Government drops plan to cap charitable donations

  • 31 May 2012

The Art Fund is thrilled by the government's announcement that it will drop its plan to introduce a cap on tax relief on donations to charity " a proposal which our Director Stephen Deuchar said would have a 'devastating impact' on planned fundraising appeals.

 The Procession to Calvary by Brueghel the Younger, saved in 2011 thanks to charitable donations

The Procession to Calvary by Brueghel the Younger, saved in 2011 thanks to charitable donations

Chancellor of Exchequer George Osborne said today, "I can confirm that we will proceed next year with a cap on income tax reliefs for wealthy people, but we won't be capping relief for giving money to charity. It is clear from our conversations with charities that any kind of cap could damage donations, and as I said at the Budget that's not what we want at all. So we've listened.” The welcomed U-turn comes after the Art Fund joined over 1,000 other charities in signing up to the Give it Back, George campaign which called on the government to abandon its bid to cap relief on charitable donations over £50,000 or 25% of income. This would have deterred the most generous givers, and have had a disproportionate impact on the arts, museums and cultural charities, which are often dependent on a small pool of larger-value donors.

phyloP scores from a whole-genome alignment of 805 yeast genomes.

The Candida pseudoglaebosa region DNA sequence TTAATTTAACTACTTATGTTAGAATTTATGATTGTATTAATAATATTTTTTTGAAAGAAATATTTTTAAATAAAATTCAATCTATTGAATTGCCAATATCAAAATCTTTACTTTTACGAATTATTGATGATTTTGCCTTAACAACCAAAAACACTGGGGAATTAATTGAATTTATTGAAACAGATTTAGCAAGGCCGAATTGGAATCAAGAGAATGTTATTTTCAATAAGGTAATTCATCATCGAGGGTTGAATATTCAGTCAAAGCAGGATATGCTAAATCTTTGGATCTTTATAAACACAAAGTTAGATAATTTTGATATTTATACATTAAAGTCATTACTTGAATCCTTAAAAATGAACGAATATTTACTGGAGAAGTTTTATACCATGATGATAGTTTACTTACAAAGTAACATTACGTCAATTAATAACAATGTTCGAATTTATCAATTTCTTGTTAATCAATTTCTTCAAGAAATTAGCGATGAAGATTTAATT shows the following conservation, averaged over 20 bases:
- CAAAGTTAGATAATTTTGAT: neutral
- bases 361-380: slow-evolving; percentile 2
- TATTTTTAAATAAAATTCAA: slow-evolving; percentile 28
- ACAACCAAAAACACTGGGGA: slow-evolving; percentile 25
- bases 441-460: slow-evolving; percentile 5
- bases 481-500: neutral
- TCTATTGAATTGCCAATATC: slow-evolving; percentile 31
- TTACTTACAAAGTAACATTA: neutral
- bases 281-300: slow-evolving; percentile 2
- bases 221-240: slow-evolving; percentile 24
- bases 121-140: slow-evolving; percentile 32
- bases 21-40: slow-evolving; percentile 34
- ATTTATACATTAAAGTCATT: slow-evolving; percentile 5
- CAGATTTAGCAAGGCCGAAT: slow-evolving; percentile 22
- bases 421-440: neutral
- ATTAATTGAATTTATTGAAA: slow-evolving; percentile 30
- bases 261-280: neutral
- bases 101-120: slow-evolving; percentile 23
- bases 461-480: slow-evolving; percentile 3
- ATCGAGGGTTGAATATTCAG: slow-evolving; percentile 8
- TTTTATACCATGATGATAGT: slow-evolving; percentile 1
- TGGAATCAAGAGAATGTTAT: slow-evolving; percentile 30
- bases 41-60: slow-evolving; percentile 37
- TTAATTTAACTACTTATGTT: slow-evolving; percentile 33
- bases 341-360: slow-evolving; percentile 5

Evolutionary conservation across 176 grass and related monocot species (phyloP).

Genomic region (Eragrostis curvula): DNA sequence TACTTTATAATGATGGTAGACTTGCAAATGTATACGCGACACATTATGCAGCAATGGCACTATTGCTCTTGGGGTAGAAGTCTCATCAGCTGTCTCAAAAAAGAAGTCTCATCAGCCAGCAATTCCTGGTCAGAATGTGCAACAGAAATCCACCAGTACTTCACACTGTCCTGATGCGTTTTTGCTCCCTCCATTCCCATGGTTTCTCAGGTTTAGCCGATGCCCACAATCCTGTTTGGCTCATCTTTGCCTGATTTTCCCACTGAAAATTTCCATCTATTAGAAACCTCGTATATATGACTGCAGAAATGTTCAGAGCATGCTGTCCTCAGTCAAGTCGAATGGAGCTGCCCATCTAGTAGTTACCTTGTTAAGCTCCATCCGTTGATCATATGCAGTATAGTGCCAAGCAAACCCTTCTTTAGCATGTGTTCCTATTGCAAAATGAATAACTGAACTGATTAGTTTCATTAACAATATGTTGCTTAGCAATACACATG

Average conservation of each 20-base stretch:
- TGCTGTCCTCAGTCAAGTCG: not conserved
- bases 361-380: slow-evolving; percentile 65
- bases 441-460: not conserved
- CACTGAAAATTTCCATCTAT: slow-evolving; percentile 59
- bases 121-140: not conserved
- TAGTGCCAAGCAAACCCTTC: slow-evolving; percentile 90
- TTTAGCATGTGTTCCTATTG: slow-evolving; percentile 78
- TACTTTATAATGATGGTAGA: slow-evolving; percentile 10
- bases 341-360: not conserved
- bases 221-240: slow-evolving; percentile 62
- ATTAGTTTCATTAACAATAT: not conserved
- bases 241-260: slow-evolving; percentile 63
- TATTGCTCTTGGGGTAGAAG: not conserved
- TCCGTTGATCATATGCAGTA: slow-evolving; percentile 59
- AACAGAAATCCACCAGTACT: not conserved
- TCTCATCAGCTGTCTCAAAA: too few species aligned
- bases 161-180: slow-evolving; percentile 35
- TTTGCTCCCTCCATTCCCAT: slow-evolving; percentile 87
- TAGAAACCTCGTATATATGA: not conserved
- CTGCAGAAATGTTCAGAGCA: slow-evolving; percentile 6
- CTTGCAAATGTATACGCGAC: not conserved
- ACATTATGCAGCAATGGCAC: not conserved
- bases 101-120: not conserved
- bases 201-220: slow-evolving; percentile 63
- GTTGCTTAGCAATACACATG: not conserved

Director Stephen Deuchar welcomed the news, ‘We are pleased that the government has listened at last. The plan to cap relief on charitable donations would have had a detrimental impact on all charities and their causes. In the arts, it would have put at risk building projects, endowment appeals and the quality of public collections which attract millions of visitors each year. The challenge now - and it is considerable - is to rebuild the trust of donors and to get philanthropic giving back on track’.

The Chancellor had been concerned that individuals would be able to use the available reliefs to avoid having to pay tax and the HMRC will now work with charity sector to make sure tax relief for charities aren't used by the small minority who use them for avoidance reasons.

Tags: what-we-do